Egypt´s Muslim Brotherhood to field presidential candidate (CNN) Cable News Network) From Mohamed Fadel Fahmy Cairo, Egypt 04/02/12)
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Cairo, Egypt (CNN) -- The political arm of Egypt´s Muslim Brotherhood
has announced plans to run one of its leaders in the country´s
presidential elections in May, reversing an earlier pledge to stay
out of the race.
The once-banned Islamist movement will be represented by Khairat al-
Shater, a longtime financial backer, the Brotherhood announced over
the weekend. Al-Shater has resigned from his post as deputy chairman
to join the already crowded field of presidential candidates, group
The jail terms he served under ex-Egyptian strongman Hosni Mubarak
had been an obstacle that would have kept him off the ballot. But the
Supreme Council of the Armed Forces, which took power after the 2011
uprising that toppled Mubarak, pardoned him Sunday, his lawyer, Abdel
Moneim Abdel Maqsood, told CNN.
The Muslim Brotherhood has pledged repeatedly that it would not field
a presidential candidate. But candidates from its political arm, the
Freedom and Justice party, won the largest share of seats in Egypt´s
parliamentary elections in December. And Brotherhood leader Mohamed
Badie said Saturday the new Egypt "is under a serious threat" because
its current, military-led government "has failed to represent the
will of the people."
More than 450 people have already registered or announced plans to
seek the presidency. Among them are former Arab League Secretary-
General Amr Moussa -- who served as Mubarak´s foreign minister -- and
Ayman Nour, an opposition leader jailed by Mubarak and recently
pardoned as well.
The field also includes other Islamist presidential hopefuls,
including the ultra-conservative Salafist candidate Hazem Abu Ismael
and former Muslim Brotherhood member Abdel Moneim Abou El Fettouh,
who broke with the Muslim Brotherhood over what he called its
Al-Shater is a furniture and textile magnate who has led the
Brotherhood´s business association. Though considered a conservative,
he is also credited with being the driving force behind the
Brotherhood´s affirmation that Egypt should continue to honor its
international agreements -- including its peace treaty with Israel.
Liberals and secularists who led the uprising against Mubarak fear
that a victory in the presidential elections, the first round of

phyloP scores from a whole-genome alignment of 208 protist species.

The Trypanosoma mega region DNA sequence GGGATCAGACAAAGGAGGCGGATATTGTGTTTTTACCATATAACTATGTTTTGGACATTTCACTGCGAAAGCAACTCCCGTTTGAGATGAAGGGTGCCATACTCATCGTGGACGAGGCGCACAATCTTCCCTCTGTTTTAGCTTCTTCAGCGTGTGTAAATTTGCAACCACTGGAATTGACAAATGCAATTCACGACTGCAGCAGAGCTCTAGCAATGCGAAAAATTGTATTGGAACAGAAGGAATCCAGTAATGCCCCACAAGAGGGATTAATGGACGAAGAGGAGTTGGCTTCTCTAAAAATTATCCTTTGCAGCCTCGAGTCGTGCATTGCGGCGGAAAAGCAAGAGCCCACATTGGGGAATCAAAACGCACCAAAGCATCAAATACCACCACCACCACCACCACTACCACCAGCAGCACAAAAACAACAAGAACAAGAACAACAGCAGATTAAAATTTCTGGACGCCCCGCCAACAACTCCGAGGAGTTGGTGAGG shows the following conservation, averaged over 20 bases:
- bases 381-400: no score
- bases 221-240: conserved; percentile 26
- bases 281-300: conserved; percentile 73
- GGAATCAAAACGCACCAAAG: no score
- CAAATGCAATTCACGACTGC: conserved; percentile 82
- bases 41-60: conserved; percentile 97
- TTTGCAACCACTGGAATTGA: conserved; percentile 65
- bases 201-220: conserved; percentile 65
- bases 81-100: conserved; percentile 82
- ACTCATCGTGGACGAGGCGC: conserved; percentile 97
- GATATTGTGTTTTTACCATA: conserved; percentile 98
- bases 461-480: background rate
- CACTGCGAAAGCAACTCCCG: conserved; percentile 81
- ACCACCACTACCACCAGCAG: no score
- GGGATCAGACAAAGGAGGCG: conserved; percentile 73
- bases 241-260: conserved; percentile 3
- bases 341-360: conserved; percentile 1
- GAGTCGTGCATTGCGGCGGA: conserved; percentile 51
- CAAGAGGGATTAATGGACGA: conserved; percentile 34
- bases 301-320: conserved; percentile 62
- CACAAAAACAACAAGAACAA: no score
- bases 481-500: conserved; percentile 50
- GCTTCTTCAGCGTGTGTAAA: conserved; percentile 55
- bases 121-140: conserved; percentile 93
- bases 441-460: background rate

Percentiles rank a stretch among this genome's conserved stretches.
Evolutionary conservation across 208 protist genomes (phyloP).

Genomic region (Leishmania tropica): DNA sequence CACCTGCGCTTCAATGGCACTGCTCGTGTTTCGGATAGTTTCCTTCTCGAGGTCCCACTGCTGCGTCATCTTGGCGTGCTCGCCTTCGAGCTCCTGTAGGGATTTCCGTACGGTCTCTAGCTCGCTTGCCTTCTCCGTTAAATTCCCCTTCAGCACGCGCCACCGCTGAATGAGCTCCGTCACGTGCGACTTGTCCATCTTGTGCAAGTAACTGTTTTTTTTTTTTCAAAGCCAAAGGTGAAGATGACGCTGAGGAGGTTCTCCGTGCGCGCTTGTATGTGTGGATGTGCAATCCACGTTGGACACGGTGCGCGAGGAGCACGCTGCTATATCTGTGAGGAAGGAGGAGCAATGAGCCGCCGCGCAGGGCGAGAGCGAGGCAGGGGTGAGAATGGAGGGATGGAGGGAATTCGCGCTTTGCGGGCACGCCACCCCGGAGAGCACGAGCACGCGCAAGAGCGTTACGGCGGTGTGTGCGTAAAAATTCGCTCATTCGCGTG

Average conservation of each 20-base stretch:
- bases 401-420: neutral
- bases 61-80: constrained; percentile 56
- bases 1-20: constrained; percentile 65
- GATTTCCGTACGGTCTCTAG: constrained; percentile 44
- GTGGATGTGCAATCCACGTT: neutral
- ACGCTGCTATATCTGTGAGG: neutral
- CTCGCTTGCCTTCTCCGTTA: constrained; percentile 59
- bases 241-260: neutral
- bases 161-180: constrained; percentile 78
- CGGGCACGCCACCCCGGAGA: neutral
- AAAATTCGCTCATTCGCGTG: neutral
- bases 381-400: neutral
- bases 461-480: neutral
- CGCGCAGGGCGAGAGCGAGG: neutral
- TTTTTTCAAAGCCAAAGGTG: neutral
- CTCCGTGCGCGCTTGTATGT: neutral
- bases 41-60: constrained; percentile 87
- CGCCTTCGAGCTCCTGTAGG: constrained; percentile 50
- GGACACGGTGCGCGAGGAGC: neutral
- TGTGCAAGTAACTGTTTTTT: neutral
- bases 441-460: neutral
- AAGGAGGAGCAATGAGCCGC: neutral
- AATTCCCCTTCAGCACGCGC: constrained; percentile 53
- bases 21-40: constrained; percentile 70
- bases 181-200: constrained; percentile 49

which begins May 23, may lead the Brotherhood to impose a
fundamentalist Islamic agenda on Egypt.
"Their stance continues to change as they strengthen their political
position," socialist activist Sherif Maher said. "They were patient
after Mubarak fell and announced that they would not seek more than
20% of the seats in parliament. The number went up to 30, and now
they have won more than half of the constituent assembly."
But Rami Shaath, a founding member of the Egyptian Revolutionary
Alliance, said al-Shater´s entry into the race may be a bid to make
an example of Aboul Fettouh, "who had defected against their will."
"Aboul Fettouh is championed by the revolutionaries and not favored
by the military," Shaath said. "They also want to make a point to the
youth of the Brotherhood that abandoning the group may cripple one´s
In March, the Muslim Brotherhood blasted the Supreme Council of the
Armed Forces for holding onto power despite the parliamentary
elections and questioning whether the generals would try to rig the
presidential vote. In a rare and charged public response, the
generals hit back against what they called a "baseless slander" and
an "unacceptable" challenge to the legitimacy of elections.
Al-Shater is a 61-year-old civil engineer who became a millionaire
businessman. He has been involved with Islamist groups since the late
1960s, according to his official biography, and was jailed for five
years by a military court during a crackdown on Islamist movements in
In 2007, he was charged with providing funds and weapons to college
students and imprisoned again. He was still behind bars when the
regime fell in February 2011, and the military junta that took power
from Mubarak released him for medical reasons a month later. Before
Sunday´s pardon, that record could have disqualified him from the
race. CNN´s Ben Wedeman contributed to this report. (© 2012 Cable
News Network 04/02/12)
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